By Ed Coleman
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Well, it had to come to an end sometime, didn’t it?
The Mets’ string of superb pitching came to a crashing halt on Tuesday night at Turner Field when their de facto ace, Johan Santana, was roughed up for six runs (four earned) in just 1 1/3 innings, the shortest outing of his career.
Santana’s abbreviated start marked the beginning of the third turn through the Mets’ rotation. And the second time through had been even better than the first.
Over the previous five games, no Mets starter had allowed more than one run, and they had thrown four straight quality starts. They also had the second-lowest starters’ ERA in the majors, right behind the Washington Nationals. It certainly didn’t come as a surprise to manager Terry Collins.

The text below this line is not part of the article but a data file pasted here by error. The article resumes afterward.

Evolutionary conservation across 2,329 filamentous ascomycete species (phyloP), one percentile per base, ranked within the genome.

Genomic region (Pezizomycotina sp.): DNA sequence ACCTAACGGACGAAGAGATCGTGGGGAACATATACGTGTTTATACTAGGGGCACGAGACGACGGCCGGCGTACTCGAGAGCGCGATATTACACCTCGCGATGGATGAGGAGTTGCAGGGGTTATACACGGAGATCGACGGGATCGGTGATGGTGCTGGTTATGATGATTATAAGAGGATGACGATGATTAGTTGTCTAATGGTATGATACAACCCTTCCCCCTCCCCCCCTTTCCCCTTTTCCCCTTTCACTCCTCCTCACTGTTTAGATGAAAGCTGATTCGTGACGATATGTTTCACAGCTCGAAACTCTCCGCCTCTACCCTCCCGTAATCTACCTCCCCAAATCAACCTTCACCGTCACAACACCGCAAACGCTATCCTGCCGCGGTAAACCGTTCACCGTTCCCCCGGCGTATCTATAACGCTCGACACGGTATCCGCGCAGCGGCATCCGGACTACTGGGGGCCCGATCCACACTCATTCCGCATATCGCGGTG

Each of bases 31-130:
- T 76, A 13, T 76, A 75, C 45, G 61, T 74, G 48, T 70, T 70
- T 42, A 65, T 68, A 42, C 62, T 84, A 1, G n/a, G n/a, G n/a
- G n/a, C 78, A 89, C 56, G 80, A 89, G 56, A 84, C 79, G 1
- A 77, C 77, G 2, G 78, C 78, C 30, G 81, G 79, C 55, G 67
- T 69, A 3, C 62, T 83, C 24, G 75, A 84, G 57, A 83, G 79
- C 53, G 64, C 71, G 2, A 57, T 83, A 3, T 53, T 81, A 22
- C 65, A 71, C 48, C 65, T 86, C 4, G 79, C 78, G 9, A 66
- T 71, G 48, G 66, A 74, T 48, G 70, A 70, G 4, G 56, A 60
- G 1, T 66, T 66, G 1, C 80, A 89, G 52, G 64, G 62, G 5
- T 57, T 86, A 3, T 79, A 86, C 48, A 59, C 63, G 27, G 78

Dillon Gee, who mesmerized the Braves on Monday night with seven innings of one-run ball, felt he knew how good the rotation could be as they worked their way through spring training.
Gee had to get through a two-on, none-out situation in the seventh to finish off his night and did, which drew praise from Collins and pitching coach Dan Warthen.
Collins also gave props to his catchers – Josh Thole, who’s been an offensive force, and Mike Nickeas both have had a substantial impact on the success of the pitching staff.
Despite their first loss to the Braves, the 7-4 ledger constitutes a good start out of the gate for the Mets, something which Collins felt was imperative for his players and the organization.
They have done that, and they do compete. We’ll see if a surprising start lays a foundation for continued improvement.
C U soon
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